What is a 'Contingent Deferred Sales Charge (CDSC)'

A contingent deferred sales charge (CDSC) is a fee (sales charge or load) that mutual fund investors pay when selling Class-B fund shares within a specified number of years of the date on which they were originally purchased. This is also known as a "back-end load" or "sales charge". For mutual funds with share classes that determine when investors pay the fund's load or sales charge, Class-B shares carry a contingent deferred sales charge during a five- to 10-year holding period calculated from the time of the initial investment.

BREAKING DOWN 'Contingent Deferred Sales Charge (CDSC)'

The contingent deferred sales charge amounts to a percentage of the value of the shares being sold, and can vary with each mutual fund. It is highest in the first year of the specified period and decreases annually until the period ends, at which time the CDSC drops to zero. A CDSC can start out at 5% or more before decreasing in subsequent years.

As a mutual fund investor, if you were to buy and hold Class-B fund shares until the end of the specified period, you could avoid paying this type of fund's sales charge, thereby enhancing your investment return. Unfortunately, fund research indicates that mutual fund investors are holding their funds, on average, for less than five years, which often triggers the application of a back-end sales charge in a Class-B share fund investment.

Differences in Fee Structures Between Share Classes

Different mutual fund share classes carry different load structures and expense ratios. Investors can choose which share class they want to buy that makes the most sense depending on their personal circumstances.

Class-A shares typically have a front-end load, but no CDSC. Class-B shares often have no front-end sales charge, but have the potential for a sales charge upon the sale of shares. Class-C shares may have a lower front-end or back-end load, but carry a higher overall expense ratio. Sales charges may be reduced if an investor makes a larger investment, so the investment amount and anticipated holding period should be primary factors when determining the appropriate share class. In each case, the fund's load is a way for a financial advisor to receive a sales commission on a transaction.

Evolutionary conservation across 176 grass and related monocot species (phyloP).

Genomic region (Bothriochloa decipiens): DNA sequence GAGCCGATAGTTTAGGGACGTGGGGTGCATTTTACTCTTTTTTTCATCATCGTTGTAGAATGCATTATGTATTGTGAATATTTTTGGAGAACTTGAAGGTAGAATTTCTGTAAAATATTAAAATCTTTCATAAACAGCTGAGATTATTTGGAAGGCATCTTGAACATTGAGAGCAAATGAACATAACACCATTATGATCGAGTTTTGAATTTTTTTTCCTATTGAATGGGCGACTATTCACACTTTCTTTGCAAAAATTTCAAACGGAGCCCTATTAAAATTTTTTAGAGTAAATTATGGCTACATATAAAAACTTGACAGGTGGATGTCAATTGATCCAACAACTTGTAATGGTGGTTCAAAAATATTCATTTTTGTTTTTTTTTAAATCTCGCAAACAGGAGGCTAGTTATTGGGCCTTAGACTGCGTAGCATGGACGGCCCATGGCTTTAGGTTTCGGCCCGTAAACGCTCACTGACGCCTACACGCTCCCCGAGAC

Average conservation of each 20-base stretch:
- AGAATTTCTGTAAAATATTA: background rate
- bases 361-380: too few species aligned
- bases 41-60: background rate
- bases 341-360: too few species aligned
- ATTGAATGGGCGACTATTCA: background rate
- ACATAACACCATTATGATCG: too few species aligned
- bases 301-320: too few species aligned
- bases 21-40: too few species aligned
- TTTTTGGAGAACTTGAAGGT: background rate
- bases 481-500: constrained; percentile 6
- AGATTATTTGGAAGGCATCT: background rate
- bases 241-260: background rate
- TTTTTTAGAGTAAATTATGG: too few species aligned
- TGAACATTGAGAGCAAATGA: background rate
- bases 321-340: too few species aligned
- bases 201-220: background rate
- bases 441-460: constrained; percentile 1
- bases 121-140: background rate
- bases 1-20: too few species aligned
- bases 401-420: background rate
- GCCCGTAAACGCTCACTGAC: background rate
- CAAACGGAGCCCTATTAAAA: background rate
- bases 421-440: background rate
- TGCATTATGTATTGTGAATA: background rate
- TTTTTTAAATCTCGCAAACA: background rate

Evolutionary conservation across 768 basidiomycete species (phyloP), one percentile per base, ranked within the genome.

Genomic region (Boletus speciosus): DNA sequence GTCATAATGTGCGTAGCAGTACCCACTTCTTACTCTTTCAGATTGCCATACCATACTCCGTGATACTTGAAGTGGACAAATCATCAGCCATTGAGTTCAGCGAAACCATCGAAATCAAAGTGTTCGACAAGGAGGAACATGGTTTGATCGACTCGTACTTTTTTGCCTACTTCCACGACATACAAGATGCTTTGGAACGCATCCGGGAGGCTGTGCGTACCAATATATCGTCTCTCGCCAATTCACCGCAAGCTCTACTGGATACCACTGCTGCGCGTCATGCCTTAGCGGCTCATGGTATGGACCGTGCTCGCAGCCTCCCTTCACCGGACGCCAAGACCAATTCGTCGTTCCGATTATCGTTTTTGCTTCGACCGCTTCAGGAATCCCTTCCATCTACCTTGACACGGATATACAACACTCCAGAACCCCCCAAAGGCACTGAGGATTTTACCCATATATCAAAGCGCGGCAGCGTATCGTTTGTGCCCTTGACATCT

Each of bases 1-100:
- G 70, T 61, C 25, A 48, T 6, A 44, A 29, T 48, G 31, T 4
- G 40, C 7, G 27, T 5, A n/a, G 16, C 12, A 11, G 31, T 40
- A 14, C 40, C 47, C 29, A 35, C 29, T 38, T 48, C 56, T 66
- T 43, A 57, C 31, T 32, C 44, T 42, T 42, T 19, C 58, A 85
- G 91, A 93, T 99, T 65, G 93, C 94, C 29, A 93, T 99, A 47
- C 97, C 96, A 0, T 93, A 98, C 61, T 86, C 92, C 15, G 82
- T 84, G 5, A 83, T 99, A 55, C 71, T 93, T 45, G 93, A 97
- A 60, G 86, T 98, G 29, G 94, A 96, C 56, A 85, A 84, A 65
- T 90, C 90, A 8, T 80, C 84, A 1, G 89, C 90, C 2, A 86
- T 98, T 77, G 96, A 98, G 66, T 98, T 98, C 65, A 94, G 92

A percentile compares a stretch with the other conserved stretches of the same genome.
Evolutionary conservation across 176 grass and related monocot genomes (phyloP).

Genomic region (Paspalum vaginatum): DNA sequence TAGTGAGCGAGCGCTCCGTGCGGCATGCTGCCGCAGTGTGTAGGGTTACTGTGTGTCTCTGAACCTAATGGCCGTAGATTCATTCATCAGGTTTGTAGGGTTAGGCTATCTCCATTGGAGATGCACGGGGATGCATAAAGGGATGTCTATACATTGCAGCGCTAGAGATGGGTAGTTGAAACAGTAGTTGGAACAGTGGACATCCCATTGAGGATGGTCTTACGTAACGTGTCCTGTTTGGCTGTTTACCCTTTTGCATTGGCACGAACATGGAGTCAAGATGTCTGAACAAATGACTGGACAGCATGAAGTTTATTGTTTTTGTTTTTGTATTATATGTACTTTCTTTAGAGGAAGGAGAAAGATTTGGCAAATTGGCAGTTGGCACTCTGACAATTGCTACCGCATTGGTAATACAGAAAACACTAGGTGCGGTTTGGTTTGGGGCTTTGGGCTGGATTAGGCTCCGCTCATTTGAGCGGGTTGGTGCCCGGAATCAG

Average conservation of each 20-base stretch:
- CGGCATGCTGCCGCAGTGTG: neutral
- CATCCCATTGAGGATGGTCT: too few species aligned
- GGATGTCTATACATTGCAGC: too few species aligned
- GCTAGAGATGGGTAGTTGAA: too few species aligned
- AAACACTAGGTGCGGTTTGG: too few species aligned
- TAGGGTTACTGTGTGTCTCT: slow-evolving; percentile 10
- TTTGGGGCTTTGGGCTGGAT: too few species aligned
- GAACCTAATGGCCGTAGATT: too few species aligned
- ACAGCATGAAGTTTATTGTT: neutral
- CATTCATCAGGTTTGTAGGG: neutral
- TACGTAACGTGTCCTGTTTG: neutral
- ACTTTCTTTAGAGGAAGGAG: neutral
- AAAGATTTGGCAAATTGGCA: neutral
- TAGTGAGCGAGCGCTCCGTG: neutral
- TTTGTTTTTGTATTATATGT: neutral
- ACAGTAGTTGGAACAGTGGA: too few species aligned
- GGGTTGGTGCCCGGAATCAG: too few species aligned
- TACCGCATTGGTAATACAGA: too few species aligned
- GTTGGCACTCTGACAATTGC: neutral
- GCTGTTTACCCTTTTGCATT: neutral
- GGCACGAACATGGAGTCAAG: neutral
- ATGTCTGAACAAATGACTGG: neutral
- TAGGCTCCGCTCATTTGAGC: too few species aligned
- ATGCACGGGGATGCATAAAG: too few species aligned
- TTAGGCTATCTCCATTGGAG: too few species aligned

Example of a Fund with a CDSC

The American Funds Growth Fund of American Class B ("AGRBX") is an example of a fund with a contingent deferred sales charge. It has no front-end sales charge, but the CDSC is assessed on certain redemptions made within the first six years that shares are owned. The CDSC starts at 5% in the first year and gradually declines to 0% by the seventh year.

RELATED TERMS
  1. Load Fund

    A mutual fund that comes with a sales charge or commission. The ...
  2. Front-End Load

    A commission or sales charge applied at the time of the initial ...
  3. Exit Fee

    A fee or charge assessed to an investor for withdrawing money ...
  4. Deferred Load

    A sales charge or fee that is assessed when an investor sells ...
  5. Reclassification

    The process of changing the class of mutual funds once certain ...
  6. Redemption Fee

    A fee collected by an investment company from traders practicing ...
Related Articles
  1. Investing

    Selling Mutual Funds: What Happens When You Liquidate?

    Learn about the hidden costs that can be triggered when you redeem mutual fund shares. Even no-load funds have fees and expenses you may not know about.
  2. Financial Advisor

    How Mutual Fund Companies Make Money

    Read about the many different kinds of fees and sales charges mutual fund companies can use to generate revenue from those who invest in their shares.
  3. Investing

    The ABCs of Mutual Fund Classes

    There are three main mutual fund classes, and each charges fees in a different way.
  4. Investing

    A Guide to Mutual Funds Trading Rules

    Make sure to review this guide on the dos and don'ts of mutual fund trading before you invest, including how trades are executed and which fees to look out for.
  5. Investing

    The ABCs of Mutual Fund Classes

    Do you understand how the various types of shares differ? We give you the pros and cons of each.
  6. Investing

    What is the Importance of a Share's Class?

    The meaning of share classes varies, depending on the investment vehicle.
  7. Investing

    What's a No-Load Fund?

    A no-load fund is a type of mutual fund that does not charge a front-end, back-end or level sales charge.
  8. Investing

    The Lowdown On No-Load Mutual Funds

    These funds let you cut out the middleman - and the fees.
RELATED FAQS
  1. How do no-load funds typically perform relative to load funds?

    Understand the difference between no-load mutual funds and funds that carry a sales load, and learn which of the two has ... Read Answer >>
Hot Definitions
  1. Efficiency Ratio

    Ratios that are typically used to analyze how well a company uses its assets and liabilities internally. Efficiency Ratios ...
  2. Turkey

    Slang for an investment that yields disappointing results or turns out worse than expected. Failed business deals, securities ...
  3. Maintenance Margin

    The minimum amount of equity that must be maintained in a margin account. In the context of the NYSE and FINRA, after an ...
  4. Salvage Value

    The estimated value that an asset will realize upon its sale at the end of its useful life. The value is used in accounting ...
  5. Cryptocurrency

    A digital or virtual currency that uses cryptography for security. A cryptocurrency is difficult to counterfeit because of ...
  6. Promissory Note

    A financial instrument that contains a written promise by one party to pay another party a definite sum of money either on ...
Trading Center